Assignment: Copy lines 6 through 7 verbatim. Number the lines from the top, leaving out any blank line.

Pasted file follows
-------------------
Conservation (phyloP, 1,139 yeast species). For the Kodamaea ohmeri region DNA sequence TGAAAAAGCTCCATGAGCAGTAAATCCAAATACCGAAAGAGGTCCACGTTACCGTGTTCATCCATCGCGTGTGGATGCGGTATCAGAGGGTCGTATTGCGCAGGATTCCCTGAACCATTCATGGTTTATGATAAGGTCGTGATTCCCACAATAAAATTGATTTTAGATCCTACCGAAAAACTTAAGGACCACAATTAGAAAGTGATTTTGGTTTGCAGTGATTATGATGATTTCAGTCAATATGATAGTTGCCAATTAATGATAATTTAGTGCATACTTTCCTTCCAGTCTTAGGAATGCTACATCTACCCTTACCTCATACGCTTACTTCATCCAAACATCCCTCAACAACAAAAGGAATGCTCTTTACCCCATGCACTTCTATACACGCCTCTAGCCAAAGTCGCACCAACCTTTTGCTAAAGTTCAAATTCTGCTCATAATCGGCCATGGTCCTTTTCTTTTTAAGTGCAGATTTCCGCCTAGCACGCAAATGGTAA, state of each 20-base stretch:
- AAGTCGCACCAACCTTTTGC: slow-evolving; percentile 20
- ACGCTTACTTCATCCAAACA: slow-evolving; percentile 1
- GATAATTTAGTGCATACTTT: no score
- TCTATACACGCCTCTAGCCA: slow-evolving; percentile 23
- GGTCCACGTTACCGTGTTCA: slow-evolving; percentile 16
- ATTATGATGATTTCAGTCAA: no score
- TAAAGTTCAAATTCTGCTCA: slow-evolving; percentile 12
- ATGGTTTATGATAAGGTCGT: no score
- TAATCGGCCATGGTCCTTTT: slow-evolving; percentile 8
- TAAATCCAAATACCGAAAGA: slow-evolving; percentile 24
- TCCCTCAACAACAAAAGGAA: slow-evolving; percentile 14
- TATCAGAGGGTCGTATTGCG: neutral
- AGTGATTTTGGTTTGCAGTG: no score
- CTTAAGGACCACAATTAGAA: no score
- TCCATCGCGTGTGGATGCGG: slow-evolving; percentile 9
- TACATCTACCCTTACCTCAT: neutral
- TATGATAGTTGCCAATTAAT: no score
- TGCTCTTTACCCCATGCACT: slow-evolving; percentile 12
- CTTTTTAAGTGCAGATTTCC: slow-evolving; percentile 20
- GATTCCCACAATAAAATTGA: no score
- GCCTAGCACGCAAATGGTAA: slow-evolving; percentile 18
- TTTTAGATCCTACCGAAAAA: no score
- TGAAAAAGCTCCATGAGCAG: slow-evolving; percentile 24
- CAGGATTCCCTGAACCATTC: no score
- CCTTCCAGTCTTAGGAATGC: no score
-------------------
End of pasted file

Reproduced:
- GGTCCACGTTACCGTGTTCA: slow-evolving; percentile 16
- ATTATGATGATTTCAGTCAA: no score